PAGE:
Date published: 2015-03-18
Rated 4 out of 5 by from PLAUSIBLE TIME TRAVEL As we meet Greta she has just suffered two life altering losses … her long time lover has left her for another woman and her twin brother has died. Needless to say Greta feels like her life is falling apart and quite possibly taking her sanity along. At the suggestion of her doctor she decides on a mild form of electro-shock therapy. The therapy comes with a few unexpected side effects. At the completion of each treatment she finds herself transported to 1918, 1941 and then back to the present. In each incarnation she finds a reality slightly different from her own. On one she is happily married to her now ex-lover and her brother is alive and well. In another her lover is off at war, her brother is alive but her beloved aunt is dead and then back to the present. Each life comes at a cost, and as Greta tries to manipulate each incarnation to her idea of her own perfect world, her alter egos in the other years are doing the same. Can Greta manipulate her own fate and stay in the era she prefers? Time travel is always a tricky situation because the author has to make it plausible. Mr. Greer succeeds. Not only that, but he brings each period to life through accurate portrayal of timely events and their impact on Greta. I have heard this book favorably compared to Audrey Neffinger’s The Time Traveler’s Wife. It deserves the comparison as they are both excellent books, but other than the fact that they both deal with time travel impacting their character’s lives they are two completely different stories. Mr. Greer succeeded in making Greta’s story both plausible and enjoyable. Kudos!
Date published: 2013-08-15
Rated 4 out of 5 by from The Impossible Lives of Greta Wells Who would you be if you lived in a different time? Maybe you do? Maybe, even as we share this 21st Century electronic communication together, another version of you sips tea out of china cups in the early 1900s, or patches up the war wounded in the turbulent 1940s. (Cue Twilight Zone theme music here.) As the title suggests, this book has a Twilight Zone kind of feel. The various intersecting lives of Greta Wells seem impossible. Perhaps that is what makes them so intriguing: the possibilities of the impossible. The main character, Greta Wells, meets herself in different times and learns about herself thanks to the different perspectives. To carry this off, Andrew Sean Greer, crafts an intricate plot. If it had not been deftly handled, it would have been confusing and convoluted, but Greer does it right, To carry this off, he creates each character not once but three times according to the culture of their time. If this had not been deftly handled, the characters would have been one-sided and false, but Greer does it right. He shades his characters appropriately for the time in which they live. This is a "I don't want to put this down until I see how it comes out" book. Greer provides an ending you don't think you want, but which you realize is just right.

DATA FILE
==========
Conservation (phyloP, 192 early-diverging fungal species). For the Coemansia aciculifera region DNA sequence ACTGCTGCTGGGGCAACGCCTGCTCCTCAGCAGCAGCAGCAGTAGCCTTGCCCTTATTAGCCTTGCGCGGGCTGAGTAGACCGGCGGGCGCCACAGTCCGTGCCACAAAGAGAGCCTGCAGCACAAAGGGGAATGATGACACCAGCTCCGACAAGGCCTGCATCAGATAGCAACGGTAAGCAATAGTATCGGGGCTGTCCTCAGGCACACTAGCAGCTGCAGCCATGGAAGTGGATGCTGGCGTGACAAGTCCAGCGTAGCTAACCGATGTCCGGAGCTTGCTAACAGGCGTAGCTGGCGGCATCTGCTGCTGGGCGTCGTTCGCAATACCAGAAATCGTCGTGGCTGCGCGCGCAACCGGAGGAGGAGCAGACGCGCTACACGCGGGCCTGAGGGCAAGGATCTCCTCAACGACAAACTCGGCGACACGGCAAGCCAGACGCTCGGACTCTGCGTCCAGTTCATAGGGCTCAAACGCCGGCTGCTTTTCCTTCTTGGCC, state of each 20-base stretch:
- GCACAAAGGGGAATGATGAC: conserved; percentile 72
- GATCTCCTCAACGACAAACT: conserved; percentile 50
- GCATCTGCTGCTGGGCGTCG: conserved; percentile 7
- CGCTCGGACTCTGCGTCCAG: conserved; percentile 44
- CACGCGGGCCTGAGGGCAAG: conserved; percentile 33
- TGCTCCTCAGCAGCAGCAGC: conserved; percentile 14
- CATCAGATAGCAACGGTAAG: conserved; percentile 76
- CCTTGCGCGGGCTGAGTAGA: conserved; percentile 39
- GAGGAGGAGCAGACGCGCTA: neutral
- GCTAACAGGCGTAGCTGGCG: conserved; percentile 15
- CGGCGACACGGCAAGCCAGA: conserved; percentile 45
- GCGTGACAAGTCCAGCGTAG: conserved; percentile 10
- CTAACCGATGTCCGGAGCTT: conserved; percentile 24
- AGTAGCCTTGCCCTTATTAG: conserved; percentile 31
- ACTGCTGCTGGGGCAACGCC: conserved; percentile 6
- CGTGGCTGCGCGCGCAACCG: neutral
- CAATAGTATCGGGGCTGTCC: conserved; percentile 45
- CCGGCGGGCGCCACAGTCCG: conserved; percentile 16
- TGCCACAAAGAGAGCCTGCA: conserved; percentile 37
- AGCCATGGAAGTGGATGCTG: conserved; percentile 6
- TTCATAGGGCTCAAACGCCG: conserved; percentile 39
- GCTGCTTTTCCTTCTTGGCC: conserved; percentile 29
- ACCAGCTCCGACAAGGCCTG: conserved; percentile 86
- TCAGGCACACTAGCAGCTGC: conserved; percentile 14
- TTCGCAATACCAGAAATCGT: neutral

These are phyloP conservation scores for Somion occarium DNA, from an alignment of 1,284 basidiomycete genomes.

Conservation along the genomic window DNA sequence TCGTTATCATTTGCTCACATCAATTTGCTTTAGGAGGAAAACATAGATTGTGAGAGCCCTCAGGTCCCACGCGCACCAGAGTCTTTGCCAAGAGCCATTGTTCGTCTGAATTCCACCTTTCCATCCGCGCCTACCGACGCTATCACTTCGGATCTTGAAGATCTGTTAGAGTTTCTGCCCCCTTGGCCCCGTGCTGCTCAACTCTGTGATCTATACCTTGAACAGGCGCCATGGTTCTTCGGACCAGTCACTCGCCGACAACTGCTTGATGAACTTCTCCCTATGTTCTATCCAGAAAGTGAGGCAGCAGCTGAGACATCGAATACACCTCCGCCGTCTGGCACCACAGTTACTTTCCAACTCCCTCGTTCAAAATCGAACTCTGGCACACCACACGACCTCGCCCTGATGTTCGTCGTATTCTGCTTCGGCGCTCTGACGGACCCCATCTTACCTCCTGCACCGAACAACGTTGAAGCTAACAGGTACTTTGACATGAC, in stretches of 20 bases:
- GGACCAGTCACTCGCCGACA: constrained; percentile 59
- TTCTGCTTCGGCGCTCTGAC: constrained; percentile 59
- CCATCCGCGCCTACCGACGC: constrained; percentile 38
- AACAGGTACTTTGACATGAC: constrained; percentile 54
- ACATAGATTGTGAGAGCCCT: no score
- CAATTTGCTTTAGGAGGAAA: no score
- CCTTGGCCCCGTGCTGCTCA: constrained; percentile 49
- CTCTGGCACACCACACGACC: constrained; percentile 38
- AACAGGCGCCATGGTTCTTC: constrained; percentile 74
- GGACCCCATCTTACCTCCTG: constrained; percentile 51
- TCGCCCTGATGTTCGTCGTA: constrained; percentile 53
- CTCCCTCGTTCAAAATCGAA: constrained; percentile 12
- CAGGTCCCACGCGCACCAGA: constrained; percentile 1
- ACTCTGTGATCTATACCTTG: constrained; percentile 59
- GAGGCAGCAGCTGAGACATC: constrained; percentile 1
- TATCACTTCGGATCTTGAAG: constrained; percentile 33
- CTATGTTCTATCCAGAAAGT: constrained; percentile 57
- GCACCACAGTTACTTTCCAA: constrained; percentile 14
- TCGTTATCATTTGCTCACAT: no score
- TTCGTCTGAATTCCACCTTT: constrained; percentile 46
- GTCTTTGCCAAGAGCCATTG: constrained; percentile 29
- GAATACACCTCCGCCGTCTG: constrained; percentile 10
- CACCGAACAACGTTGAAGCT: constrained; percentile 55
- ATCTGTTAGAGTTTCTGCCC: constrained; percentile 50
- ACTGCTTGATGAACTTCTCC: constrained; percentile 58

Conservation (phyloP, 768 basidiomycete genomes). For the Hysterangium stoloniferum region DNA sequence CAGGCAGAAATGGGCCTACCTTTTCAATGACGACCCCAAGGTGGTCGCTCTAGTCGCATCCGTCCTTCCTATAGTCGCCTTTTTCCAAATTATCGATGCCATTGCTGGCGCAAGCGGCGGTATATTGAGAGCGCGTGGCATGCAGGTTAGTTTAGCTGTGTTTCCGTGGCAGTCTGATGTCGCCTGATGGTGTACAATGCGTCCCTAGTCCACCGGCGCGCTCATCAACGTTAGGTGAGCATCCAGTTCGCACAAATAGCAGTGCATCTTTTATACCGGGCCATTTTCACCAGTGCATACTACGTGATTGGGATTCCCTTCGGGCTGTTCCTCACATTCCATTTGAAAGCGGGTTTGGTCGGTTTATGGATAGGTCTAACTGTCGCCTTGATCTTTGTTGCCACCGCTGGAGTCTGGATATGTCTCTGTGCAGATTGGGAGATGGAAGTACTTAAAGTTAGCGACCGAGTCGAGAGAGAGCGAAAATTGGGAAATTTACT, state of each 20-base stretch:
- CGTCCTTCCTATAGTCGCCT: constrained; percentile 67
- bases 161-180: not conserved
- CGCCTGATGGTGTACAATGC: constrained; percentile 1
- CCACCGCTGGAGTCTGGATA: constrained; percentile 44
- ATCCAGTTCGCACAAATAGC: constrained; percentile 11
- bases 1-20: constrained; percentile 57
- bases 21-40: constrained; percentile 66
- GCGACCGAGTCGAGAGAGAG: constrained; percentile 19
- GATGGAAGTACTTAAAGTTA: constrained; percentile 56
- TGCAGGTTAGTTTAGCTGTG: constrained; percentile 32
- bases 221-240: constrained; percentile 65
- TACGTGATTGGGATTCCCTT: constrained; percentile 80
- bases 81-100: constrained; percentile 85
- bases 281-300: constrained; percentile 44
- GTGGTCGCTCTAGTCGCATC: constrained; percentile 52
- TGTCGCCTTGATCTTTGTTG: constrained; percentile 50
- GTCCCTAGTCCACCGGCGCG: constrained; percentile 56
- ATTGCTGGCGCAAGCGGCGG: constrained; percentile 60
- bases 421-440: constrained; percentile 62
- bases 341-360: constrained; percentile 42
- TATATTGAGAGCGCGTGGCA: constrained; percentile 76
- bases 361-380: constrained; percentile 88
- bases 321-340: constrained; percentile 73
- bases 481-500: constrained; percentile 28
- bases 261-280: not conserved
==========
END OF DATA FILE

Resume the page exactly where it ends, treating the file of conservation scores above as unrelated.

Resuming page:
Date published: 2013-08-07

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Editorial Reviews

“Philosophically intriguing as well as gorgeously imagined and executed, this novel will catch fire with the same audience that propelled The Time Traveler’s Wife to the top of the bestseller list.”